Somewhere along the way, we traded difficult discourse for the easy diss. Where has that gotten us? Is this considered progress? Is anyone winning at anything here? What I take away from what I watch, read, and observe is the obviousness that we’re all out here trying to get attention. However, an increasing number of us are willing to change how we talk and sometimes do questionably moral things for eyeballs on us in spite of the cost. Is it really worth it?

Musings Rant

In Your Own Words

In the last few years, I’ve watched people I know take on new personas online and spout off with positions on topics on social media and speak in tones and absolutes that would trouble me if I heard them talk that same way in person. I’ve seen how calloused and stubborn we have become in positions on everything from politics to medicine to foreign policy to religion and everything else in between. And in most of these areas, the people I’m referring to are not professionals in those spaces but speak with the authority and audacity (pride?) of someone who is. It is baffling. Why do we feel so compelled to sound right all of the time (and everyone else wrong)? 


You Are Who You Are When Everyone’s Watching

“You are who you are when nobody’s watching.”

Stephen Fry

Be on your best behavior! Whether you are a leader in an organization or a parent with kids or someone else altogether, who we are is on display for the world to see and take in, In the minds of others, internal notes and understandings about your character and demeanor are constantly being logged, revised, erased, rewritten, tweaked. In case any of you are wondering, yes I am doing this with some or many of you on a semi-regular basis and reflect on who you are and how you became the person you are today and who you may become in the future. Call me curious about the human condition.


Sometimes You Wanna Go…

… where you can be with friends. At bars. With free waffles.

I’m a creature of habit and comfort. I go back to the things I know and am familiar with more often than exploring what’s new. I will rewatch shows such as 30 Rock or Parks and Recreation (or most recently, How I Met Your Mother) over a new show. The familiar backdrop of offices, apartments, coffee shops, or bars combined with characters I’ve come to know far too well allow me to focus on the deeper themes and tiny nuances of the stories upon subsequent repeat viewings. I start to look beyond the face value jokes and conversation to the deeper meanings and messages of what’s being said.

Musings Opinion

Words Matter

(Image: Keflavik Airport, Iceland. Its contrast to my post struck me.)

A few years ago, I wrote a couple of blog posts about the lack of interactive and thoughtful discourse (part one & part two). I’ve been thinking about this topic again recently as I’ve watched the ability to have rational conversation deteriorate in America with little visible hope that our behavior will change in the near future. We recoil any time we hear or read something that conflicts with our worldviews. Instead of pausing to absorb the message we took in and understand where that person or group is coming from, the new “proper” response is to lash out and tell them why they are wrong. How dare someone disagree with me!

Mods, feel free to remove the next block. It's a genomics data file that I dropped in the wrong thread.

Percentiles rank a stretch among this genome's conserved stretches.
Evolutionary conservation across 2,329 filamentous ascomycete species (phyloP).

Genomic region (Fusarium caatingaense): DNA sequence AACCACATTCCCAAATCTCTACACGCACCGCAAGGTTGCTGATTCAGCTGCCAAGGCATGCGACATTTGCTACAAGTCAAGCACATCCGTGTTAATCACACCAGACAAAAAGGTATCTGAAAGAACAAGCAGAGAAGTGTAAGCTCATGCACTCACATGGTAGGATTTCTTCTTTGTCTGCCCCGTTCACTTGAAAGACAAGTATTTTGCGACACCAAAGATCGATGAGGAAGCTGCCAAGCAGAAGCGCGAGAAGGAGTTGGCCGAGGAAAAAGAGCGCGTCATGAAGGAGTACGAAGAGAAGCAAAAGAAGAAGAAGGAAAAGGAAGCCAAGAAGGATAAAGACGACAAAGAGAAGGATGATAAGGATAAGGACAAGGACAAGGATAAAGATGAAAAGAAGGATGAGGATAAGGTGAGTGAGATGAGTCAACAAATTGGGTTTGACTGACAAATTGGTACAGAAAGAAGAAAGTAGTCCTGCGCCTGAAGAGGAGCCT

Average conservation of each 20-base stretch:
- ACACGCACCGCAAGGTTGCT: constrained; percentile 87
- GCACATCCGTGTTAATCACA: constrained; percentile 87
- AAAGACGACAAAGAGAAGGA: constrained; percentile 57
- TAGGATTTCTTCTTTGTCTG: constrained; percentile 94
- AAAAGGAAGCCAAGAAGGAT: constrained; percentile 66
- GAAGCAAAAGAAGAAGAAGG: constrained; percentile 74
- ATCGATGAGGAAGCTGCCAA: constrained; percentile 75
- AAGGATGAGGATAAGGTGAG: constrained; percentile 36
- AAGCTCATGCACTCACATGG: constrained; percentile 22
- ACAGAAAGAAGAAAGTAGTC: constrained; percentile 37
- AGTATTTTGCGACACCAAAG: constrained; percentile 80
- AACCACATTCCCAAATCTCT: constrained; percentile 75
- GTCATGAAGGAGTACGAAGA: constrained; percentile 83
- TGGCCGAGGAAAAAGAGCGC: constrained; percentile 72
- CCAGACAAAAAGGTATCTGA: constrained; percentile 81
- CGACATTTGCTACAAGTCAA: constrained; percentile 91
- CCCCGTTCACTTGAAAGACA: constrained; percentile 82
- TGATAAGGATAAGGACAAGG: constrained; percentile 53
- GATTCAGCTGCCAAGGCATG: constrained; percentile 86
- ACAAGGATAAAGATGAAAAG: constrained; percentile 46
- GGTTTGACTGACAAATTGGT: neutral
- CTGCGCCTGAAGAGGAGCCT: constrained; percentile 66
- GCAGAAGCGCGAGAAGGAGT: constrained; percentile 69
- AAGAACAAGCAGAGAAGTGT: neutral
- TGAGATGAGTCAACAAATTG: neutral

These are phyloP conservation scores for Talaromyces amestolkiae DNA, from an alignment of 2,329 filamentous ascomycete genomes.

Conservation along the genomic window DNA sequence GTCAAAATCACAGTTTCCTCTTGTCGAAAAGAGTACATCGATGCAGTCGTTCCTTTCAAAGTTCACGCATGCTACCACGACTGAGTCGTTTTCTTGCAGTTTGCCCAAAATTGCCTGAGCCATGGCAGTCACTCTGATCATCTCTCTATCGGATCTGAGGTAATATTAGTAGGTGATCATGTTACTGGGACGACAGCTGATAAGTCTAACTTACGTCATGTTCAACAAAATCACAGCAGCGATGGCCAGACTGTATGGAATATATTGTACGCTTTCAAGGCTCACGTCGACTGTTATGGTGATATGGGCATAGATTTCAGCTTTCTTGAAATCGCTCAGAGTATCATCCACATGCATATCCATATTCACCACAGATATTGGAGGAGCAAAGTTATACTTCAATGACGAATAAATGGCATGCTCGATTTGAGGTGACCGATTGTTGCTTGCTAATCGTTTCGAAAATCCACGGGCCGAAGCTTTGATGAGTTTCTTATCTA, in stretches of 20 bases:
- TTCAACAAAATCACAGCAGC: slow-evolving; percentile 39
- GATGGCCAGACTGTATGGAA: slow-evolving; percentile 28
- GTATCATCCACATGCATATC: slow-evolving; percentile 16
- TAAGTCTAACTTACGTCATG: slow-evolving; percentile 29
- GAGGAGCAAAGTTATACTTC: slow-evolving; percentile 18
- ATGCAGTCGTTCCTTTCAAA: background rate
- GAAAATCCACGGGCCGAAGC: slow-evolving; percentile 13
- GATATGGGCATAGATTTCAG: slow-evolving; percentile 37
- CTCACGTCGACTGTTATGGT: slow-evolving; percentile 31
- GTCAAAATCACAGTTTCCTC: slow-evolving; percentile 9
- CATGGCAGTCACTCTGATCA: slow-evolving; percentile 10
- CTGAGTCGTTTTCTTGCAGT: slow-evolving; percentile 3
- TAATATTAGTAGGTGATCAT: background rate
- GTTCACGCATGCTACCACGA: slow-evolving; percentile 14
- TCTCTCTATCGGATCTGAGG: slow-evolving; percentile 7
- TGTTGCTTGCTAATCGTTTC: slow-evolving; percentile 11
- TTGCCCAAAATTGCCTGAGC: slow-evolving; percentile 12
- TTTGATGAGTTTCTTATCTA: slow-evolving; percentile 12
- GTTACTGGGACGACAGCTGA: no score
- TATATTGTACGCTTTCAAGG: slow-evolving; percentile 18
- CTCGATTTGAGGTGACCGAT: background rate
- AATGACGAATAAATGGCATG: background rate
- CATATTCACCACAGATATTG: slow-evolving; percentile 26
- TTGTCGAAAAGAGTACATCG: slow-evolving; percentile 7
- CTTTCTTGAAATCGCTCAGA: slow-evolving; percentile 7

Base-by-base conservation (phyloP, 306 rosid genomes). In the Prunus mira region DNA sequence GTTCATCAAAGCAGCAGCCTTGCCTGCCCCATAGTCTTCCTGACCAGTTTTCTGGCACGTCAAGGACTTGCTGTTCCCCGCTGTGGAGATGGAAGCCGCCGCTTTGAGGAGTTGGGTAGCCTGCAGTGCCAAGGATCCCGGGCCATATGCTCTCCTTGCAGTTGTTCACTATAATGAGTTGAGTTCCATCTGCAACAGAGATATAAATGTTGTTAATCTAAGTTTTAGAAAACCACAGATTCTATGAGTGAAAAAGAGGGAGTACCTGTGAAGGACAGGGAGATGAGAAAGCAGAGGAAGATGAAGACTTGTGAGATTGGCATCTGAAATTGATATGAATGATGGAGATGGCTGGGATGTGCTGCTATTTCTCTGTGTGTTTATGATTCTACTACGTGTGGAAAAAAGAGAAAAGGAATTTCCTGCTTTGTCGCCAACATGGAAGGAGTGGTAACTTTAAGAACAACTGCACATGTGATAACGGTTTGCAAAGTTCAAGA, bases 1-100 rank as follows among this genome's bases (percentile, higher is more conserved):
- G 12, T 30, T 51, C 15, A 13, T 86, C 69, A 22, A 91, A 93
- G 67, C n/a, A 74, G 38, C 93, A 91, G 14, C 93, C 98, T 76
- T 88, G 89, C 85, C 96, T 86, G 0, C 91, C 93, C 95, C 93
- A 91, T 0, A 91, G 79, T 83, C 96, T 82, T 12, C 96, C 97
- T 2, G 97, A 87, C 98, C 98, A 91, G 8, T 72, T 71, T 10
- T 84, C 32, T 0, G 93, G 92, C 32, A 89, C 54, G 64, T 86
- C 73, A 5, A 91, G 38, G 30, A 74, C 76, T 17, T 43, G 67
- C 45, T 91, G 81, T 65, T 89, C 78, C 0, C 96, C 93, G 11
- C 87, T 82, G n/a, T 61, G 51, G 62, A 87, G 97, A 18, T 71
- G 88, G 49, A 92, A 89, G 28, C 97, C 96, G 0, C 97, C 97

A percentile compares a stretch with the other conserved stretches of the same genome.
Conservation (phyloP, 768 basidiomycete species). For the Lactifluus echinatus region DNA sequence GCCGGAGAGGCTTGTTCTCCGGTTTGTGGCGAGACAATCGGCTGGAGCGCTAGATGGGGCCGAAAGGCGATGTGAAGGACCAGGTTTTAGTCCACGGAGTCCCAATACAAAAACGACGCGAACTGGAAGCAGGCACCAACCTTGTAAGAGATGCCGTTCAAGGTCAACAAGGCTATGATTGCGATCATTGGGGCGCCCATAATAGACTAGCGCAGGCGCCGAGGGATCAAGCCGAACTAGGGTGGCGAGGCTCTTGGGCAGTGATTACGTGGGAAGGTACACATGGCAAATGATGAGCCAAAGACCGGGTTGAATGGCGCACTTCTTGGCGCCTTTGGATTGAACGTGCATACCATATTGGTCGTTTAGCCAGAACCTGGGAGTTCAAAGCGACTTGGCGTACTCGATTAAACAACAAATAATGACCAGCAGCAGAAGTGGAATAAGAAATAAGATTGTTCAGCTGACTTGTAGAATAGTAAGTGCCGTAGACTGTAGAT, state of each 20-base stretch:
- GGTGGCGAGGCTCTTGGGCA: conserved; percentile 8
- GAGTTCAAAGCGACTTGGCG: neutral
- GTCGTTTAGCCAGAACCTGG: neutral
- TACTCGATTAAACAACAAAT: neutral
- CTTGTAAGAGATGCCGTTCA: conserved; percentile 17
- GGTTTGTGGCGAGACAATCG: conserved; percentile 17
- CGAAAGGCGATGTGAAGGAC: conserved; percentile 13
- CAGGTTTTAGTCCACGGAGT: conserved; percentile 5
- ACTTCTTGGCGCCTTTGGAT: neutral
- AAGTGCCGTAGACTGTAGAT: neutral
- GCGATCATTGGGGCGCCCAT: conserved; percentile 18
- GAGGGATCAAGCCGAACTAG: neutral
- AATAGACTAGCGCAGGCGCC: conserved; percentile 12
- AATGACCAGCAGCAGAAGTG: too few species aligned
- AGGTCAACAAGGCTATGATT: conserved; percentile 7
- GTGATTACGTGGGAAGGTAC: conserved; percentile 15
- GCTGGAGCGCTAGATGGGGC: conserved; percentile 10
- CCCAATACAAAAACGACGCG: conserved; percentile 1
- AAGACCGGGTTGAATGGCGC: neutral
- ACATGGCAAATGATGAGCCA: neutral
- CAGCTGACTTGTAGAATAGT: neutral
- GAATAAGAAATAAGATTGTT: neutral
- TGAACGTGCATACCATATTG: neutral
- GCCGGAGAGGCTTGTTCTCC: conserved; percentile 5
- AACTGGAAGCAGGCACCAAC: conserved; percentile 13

Being a Good Single Friend

Post header image added mostly because 30 Rock.

I’ve been spending a fair amount of time recently thinking about the dynamics of relationships, specifically between those who are single and those who are married (or dating for a long time) and the stuff that arises in that space. The obviousness of give and take and compromising is a given, but to stop the conversation there is too simplistic. Perhaps I first need to take a closer look at myself and ask, “How am I or how can I be a good single friend? How can I best be there from where I am?”

Musings Opinion

Single Connectivity

Featured photo: Single malt Scotch for a post from a single guy’s perspective.

The older you get, the more complicated and nuanced life becomes. Now that I’m in my prime, there are types of relationships with one another that I find become more difficult to start, build, maintain, or even understand. Many of us know or learn through experience that friendships are easier to make (and walk away from) in our younger years. Often little thought or premeditated plans are put into them. It can start with the most basic of event based coincidences like being at the same playground or being put on the same dodgeball team during gym class. From there, the smallest of sparks ignites a new friendship just like that! And for the most part, these sorts of situational-based sparked friendships are still made throughout college. As an adult, you wonder why we make it harder on ourselves. We know friendships will change. But oh how we nostalgically look back at the simpler days!